Wednesday, January 11, 2012


We’re getting closer to the end of presidential nomination process, so eventually it will stop being a distraction from a myriad of other things worth talking about. But last night I did follow  the election returns.

screen shot of winning results
Romney was expected to win in New Hampshire, so the question was the margin. Some people were claiming anything under 36% would show weakness—even though historically no non-incumbent has won both Iowa and New Hampshire with any margin at all. As it turned out, he won with over 39% of the vote.
Ron Paul got a respectable 23%. This is the state where the voluntaryist project is going on (extreme libertarians, gathering together in one place to set up their own local version of free government, which unfortunately includes an insistence on legalization of all drugs). Paul has a strong following with the young, students, not yet making much money, possibly never voted before, who consider themselves moderate to very liberal. Most GOP primaries will not be carried by this demographic. Another day, though, I’d like to talk more about them, and the Overton Window principle, which is why I’m pleased these people are out there articulating their point of view.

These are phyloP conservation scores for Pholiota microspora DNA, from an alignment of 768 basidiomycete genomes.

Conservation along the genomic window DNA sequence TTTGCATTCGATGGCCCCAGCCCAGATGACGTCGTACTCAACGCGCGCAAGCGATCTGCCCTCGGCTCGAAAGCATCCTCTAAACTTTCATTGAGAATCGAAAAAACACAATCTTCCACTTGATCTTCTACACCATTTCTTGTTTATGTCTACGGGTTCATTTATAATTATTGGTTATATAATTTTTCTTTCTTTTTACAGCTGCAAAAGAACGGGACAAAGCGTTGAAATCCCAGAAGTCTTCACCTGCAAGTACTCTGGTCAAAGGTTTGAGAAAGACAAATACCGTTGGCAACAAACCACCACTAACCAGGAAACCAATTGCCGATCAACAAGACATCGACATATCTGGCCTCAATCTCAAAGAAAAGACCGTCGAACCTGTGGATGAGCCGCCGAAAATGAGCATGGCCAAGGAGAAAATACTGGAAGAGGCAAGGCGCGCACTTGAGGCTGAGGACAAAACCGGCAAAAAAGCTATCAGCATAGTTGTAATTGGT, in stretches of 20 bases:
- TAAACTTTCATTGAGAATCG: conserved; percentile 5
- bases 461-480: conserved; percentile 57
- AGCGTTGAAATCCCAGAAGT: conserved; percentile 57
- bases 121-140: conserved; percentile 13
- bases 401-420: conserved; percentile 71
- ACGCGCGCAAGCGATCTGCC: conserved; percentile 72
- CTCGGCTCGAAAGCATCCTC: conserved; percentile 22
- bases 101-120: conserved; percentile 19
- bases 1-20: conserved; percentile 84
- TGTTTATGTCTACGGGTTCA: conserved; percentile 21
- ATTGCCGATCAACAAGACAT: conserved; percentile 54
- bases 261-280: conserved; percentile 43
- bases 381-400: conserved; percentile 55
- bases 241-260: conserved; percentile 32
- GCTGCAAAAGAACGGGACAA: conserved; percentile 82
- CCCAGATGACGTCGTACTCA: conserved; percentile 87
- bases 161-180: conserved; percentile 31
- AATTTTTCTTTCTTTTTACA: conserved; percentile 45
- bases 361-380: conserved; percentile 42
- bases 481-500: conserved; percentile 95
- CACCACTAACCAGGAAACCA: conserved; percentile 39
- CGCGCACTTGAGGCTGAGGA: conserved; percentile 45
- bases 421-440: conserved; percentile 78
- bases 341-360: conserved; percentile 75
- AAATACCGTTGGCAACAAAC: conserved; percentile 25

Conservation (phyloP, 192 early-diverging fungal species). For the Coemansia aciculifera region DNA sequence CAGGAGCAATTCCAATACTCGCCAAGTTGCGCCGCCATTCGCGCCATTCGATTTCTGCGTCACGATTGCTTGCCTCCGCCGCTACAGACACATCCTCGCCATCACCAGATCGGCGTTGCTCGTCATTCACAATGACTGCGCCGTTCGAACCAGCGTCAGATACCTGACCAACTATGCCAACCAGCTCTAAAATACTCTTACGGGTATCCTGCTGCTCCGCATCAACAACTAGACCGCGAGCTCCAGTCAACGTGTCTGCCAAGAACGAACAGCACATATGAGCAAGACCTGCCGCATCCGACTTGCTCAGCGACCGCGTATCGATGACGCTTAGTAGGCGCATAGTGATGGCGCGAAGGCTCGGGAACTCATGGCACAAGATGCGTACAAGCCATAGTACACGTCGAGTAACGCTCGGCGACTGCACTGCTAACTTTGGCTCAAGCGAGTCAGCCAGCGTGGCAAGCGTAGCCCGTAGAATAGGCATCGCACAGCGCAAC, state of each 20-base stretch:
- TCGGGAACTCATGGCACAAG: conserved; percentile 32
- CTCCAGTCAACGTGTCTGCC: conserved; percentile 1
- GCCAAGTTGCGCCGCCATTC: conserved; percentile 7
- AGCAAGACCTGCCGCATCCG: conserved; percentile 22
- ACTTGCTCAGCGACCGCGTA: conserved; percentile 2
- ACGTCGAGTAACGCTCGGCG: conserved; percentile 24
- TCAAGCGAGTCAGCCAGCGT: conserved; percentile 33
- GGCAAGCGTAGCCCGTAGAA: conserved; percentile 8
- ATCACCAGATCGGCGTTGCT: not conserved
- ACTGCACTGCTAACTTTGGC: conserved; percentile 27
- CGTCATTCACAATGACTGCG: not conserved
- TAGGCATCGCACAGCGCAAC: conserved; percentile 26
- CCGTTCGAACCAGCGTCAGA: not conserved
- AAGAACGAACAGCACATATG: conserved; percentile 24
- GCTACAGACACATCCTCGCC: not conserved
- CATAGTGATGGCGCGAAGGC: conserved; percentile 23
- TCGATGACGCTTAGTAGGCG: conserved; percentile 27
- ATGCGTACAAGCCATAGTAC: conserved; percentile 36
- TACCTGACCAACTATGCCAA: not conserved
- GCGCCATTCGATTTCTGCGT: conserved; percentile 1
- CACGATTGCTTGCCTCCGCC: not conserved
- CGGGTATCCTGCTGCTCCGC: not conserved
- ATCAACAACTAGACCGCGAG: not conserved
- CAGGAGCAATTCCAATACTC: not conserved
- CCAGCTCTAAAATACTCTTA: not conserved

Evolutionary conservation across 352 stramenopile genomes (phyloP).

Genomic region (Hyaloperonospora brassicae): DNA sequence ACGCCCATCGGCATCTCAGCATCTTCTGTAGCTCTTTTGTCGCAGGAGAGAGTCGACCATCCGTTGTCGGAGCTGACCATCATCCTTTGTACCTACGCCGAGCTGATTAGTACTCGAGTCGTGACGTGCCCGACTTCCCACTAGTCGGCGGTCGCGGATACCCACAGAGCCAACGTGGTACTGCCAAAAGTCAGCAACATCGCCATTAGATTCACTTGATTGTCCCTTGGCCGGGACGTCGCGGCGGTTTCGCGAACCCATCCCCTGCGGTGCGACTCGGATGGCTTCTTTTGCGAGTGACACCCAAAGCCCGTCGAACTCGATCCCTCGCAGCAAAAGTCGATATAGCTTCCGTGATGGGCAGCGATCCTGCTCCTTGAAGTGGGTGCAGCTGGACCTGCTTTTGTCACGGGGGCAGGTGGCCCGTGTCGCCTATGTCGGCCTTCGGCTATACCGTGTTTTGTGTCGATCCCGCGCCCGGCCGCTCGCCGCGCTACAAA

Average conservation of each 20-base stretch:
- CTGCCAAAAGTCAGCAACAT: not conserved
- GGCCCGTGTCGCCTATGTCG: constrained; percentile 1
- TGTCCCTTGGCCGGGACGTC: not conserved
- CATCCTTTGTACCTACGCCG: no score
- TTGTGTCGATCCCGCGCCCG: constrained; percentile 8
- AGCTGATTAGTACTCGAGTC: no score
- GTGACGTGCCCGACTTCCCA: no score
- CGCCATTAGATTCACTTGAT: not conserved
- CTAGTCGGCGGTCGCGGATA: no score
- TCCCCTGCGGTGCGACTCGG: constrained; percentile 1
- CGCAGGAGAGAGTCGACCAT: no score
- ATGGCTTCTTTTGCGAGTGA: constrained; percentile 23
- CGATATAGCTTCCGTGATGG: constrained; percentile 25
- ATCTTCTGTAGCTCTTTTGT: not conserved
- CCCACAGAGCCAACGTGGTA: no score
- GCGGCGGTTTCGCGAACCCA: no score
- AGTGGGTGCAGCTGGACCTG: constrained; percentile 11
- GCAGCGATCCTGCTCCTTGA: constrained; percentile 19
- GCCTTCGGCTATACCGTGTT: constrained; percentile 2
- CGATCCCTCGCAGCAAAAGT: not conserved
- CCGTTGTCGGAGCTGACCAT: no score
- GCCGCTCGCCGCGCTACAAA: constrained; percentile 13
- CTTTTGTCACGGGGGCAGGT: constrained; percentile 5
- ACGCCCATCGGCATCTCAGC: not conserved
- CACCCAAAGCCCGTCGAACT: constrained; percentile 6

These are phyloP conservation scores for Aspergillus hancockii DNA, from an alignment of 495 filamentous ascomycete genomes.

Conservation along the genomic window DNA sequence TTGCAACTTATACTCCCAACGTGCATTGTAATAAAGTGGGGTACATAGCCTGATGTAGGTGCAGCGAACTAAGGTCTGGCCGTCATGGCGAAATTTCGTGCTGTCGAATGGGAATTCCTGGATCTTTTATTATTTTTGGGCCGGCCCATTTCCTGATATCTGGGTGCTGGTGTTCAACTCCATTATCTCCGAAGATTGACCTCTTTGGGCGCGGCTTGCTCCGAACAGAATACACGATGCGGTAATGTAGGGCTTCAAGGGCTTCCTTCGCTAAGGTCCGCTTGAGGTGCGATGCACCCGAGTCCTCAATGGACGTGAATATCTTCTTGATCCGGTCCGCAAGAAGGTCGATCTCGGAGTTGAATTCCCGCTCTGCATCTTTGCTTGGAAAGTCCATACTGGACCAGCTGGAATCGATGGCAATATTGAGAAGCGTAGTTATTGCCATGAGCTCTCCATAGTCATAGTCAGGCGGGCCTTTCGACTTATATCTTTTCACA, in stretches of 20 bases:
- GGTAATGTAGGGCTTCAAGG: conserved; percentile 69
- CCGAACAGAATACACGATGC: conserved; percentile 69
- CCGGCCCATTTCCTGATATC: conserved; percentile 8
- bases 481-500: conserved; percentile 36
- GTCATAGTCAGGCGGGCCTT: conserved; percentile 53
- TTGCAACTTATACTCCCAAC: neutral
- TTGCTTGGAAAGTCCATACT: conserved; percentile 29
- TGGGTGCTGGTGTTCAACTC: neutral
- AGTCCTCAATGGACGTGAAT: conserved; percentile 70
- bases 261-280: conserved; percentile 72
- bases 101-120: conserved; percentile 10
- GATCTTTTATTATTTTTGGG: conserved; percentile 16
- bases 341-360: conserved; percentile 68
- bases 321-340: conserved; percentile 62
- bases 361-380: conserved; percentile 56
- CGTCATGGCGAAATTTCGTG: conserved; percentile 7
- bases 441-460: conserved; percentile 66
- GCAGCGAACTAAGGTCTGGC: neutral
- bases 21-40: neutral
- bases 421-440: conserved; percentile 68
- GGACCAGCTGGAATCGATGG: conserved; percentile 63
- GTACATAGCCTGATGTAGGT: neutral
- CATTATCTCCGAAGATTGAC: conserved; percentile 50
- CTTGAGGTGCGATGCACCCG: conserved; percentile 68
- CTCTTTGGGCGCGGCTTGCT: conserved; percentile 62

Jon Huntsman had put everything he had into this state, and he won a respectable 17% of the vote, well above expectations, and well above the other non-Romneys.
On the usually reasonable conservative Mark Levin Show last night, Levin was suggesting what really needed to happen was a backroom meeting of the remaining opponents, where they make whatever deals are necessary to come to a consensus of who among them would continue on, to put the “real” conservative votes behind one non-Romney candidate. At that point in the evening, Romney was estimated at 36% of the vote, which Levin said was a pathetic showing (even though it would have beaten McCain last time around). But what I’m seeing is that if you exclude Paul (which Levin did, I believe), then you put together all the votes of Huntsman (17%), Gingrich (9%), Santorum (9%), and Perry (1%), you get 36%, actually 7,048 votes short of Romney’s votes. In other words, a backroom meeting to join together behind one candidate would still be insufficient.